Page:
Iron and B12, two vitamins that play key roles in the creation and function of your body’s red blood cells, in addition to being two of the more common culprits when it comes to vitamin deficiencies. In fact, iron deficiency is the most common, globally. Both are serious though, and recognizing what causes such deficiencies, what can happen if they remain untreated, and how we correct them at Cornerstone is all valuable information to have on hand. Let’s dig right in.
Present in virtually every cell in our body, one of iron’s most vital functions is its major presence in hemoglobin, which carries oxygen, via red blood cells, to different tissues for nourishment and repair. For this reason, iron deficiency can have a range of effects on the body but is nonetheless serious.
Indicators can range from weakness and fatigue, a loss of appetite, headache or migraine, and shortness of breath. Though the deficiency is always caused by the absence of iron and therefore your body’s inability to produce hemoglobin, the catalyst can vary.
Causes such as blood loss, an absence of iron in one’s diet, gastrointestinal disorders that bar the body’s ability to absorb iron, and pregnancy, which has demands on the mother’s iron levels can all play central or contributory roles in iron deficiency.
Cobalamin, or vitamin B12, plays a role as important as iron’s. If iron is your body’s distribution vessel, B12 is the factory – responsible for generating red blood cells, nerves, and even your DNA. Here’s the tricky part: because your body doesn’t produce vitamin B12, it needs to be consumed regularly. Compounded by the fact that some disorders render the body unable to absorb the appropriate amount from a diet, B12 deficiency is more common for those two reasons alone.
Symptoms can include physical discomfort and joint pain, weakness or numbness, and a shortness of breath. As the deficiency becomes more severe, depression, memory loss, and a host of other highly serious symptoms can present themselves.
More on B12
A particularly interesting vitamin due not exclusively to its function, B12 comes in multiple forms: cyanocobalamin, hydroxycobalamin, adenosylcobalamin, and methylcobalamin. The simplest way to increase B12 levels in the body is to consume is as part of a healthy diet, regularly.
If dietary consumption isn’t a possibility, supplementation is a viable next step. Sublingual B12 allows the body to absorb B12 directly under the tongue, for example. Alternatively, B12 injections can be quickly administered into the deltoid muscle once tailored to the correct form of B12 based on the patient. The beauty of these injections is that the vitamin is absorbed in full and becomes accessible to the body instantly, which consequently eliminates the need for daily supplementation!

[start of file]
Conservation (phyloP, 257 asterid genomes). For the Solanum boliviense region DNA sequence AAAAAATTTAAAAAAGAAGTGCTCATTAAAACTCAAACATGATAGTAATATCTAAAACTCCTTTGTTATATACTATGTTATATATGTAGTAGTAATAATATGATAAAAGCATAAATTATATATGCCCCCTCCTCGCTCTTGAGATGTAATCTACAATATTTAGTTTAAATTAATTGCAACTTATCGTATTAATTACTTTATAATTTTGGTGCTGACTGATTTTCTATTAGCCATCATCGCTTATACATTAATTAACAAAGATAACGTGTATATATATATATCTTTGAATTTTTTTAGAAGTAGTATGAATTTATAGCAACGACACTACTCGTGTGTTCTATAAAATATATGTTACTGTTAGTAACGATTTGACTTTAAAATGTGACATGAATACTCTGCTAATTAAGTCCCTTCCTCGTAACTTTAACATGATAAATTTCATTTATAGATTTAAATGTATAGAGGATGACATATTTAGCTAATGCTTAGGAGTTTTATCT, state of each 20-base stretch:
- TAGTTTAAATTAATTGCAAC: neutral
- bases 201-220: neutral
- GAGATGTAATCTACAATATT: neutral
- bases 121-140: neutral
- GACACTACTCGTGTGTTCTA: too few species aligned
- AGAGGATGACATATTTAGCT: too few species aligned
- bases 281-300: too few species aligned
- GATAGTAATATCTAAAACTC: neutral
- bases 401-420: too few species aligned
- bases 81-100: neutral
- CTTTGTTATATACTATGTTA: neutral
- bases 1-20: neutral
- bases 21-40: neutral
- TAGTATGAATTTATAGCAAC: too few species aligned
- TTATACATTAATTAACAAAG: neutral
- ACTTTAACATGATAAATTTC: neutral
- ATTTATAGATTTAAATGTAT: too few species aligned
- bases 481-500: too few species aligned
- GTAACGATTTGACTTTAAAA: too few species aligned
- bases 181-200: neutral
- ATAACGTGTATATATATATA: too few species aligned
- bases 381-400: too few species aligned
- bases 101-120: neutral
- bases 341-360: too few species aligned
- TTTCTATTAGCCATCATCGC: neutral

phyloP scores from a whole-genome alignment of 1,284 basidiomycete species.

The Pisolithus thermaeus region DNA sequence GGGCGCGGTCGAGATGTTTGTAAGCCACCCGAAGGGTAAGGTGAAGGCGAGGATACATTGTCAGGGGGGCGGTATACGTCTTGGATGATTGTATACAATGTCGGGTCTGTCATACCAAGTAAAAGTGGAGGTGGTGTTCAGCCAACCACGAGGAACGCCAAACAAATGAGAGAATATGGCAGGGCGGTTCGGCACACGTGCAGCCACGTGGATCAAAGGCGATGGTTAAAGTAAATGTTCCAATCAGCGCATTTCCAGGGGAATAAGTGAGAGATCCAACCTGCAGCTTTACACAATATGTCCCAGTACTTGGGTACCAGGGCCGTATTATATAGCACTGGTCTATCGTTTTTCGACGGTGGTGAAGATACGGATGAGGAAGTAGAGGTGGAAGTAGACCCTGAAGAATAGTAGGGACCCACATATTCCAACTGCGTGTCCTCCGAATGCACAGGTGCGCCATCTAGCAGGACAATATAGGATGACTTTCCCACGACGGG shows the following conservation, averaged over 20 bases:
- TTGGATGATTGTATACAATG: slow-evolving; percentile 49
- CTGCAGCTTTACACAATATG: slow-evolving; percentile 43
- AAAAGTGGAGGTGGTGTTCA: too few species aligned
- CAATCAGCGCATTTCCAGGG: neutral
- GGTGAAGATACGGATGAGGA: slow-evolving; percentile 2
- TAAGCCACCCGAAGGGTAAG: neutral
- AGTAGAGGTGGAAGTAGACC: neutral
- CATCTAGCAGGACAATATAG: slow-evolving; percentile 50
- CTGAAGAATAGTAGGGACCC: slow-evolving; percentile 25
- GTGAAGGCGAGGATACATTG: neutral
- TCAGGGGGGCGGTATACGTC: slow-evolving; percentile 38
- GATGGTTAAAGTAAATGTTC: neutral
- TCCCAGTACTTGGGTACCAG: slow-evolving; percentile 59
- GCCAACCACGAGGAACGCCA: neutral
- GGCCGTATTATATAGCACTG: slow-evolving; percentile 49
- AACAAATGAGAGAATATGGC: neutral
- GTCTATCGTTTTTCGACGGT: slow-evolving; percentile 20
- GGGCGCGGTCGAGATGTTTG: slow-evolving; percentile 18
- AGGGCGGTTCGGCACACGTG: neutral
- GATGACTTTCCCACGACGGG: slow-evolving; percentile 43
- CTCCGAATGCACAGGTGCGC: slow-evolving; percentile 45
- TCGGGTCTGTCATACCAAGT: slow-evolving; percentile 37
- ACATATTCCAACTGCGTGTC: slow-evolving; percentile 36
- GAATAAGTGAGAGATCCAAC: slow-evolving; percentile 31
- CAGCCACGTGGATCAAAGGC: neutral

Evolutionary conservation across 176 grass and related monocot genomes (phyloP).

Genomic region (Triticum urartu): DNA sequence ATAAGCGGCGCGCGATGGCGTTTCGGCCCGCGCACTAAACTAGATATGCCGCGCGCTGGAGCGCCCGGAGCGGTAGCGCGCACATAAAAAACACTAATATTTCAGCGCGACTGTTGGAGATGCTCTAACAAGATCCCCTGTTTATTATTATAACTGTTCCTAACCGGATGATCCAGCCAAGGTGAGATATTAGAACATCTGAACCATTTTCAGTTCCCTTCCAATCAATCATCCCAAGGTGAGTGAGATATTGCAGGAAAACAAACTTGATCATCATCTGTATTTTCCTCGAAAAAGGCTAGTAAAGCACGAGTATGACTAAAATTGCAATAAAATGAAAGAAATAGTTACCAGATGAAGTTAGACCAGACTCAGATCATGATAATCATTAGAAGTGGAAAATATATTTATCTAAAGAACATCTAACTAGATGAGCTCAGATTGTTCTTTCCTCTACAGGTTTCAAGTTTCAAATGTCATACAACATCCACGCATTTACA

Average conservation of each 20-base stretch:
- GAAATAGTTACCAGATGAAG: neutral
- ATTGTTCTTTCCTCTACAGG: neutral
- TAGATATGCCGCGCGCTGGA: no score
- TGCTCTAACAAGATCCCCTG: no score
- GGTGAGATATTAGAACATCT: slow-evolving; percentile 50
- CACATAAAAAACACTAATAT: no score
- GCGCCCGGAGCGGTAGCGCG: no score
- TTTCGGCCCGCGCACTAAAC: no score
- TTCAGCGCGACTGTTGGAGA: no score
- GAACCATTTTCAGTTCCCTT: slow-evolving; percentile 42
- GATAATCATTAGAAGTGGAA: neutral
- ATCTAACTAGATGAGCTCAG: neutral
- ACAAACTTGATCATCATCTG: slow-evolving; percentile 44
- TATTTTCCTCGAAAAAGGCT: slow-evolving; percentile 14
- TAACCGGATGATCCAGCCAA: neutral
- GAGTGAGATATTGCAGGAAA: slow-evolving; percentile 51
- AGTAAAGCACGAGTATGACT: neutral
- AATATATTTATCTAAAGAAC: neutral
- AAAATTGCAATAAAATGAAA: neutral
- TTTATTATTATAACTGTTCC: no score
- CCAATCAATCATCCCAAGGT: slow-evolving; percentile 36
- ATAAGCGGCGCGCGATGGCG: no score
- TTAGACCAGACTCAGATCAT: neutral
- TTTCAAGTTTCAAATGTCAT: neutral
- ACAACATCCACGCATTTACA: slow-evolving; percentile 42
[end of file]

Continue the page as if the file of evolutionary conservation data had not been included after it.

In this case, administering the correct form of vitamin B12 is of utmost importance. Recent genetic research is showing that many people lack the ability to convert inactive forms of vitamin B12 (cyanocobalamin, hydroxycobalamin and adenosylcobalamin) into the active form of B12 which is methylcobalamin. As a result, administering methylcobalamin is often the best choice. Another important cofactor in addition to Vitamin B12 is folic acid – this is often combined with vitamin B12 injections to support healthy DNA production.
Both iron and B12 deficiencies can lead to anaemia, which is a condition in which a lack of the these vitamins causes a lower-than-normal red blood cell count in the body, or a reduced amount of hemoglobin in each red blood cell. This means both tissues and organs throughout your body will receive lower, problematic amounts of oxygen.
Symptoms will vary from patient to patient, and some may present themselves immediately while others develop over time. Common symptoms include fatigue and shortness of breath, heart palpitations, and a loss in skin tone. Other symptoms can include tinnitus, hair loss, trouble swallowing, headache, and more.
As with any nutritional deficiency, our first choice is to address it with nutrition. This means increasing natural sources of iron through dark, leafy greens and pumpkin seeds. Ideally, grass-fed red mean would be consumed as part of a strategically well-rounded diet, but this depends on a patient’s choices and beliefs in terms of vegetarianism, veganism, etc.
If a patient’s iron deficiency is the result of bleeding or gastrointestinal disturbances, then the issue presents more urgency and must be addressed quickly, by healing the damage to the gut.
Depending on the severity of the anemia, supplementation may be required as well. The good news is that there are many supplements available on the market to boost iron levels. These range from liquids to pills, but the most bioavailable form of supplementation is the heme of iron. As supplemental iron has two main forms, heme and nonheme, this distinction becomes important. The heme form is animal-derived and less likely to cause some of the common side effects associated with nonhdme iron, which is derived from plants. Nevertheless, dietary preferences steer this decision in one direction or another for any given patient.
For more information, don’t hesitate to contact us directly. To schedule an appointment for a vitamin injection, such as B12, you can call our clinic or use our website’s submission field. Injections can be done weekly, monthly, quarterly or yearly depending on your blood levels and ultimatelyu the appropriate dose is administered to maintain an optimal level in the body.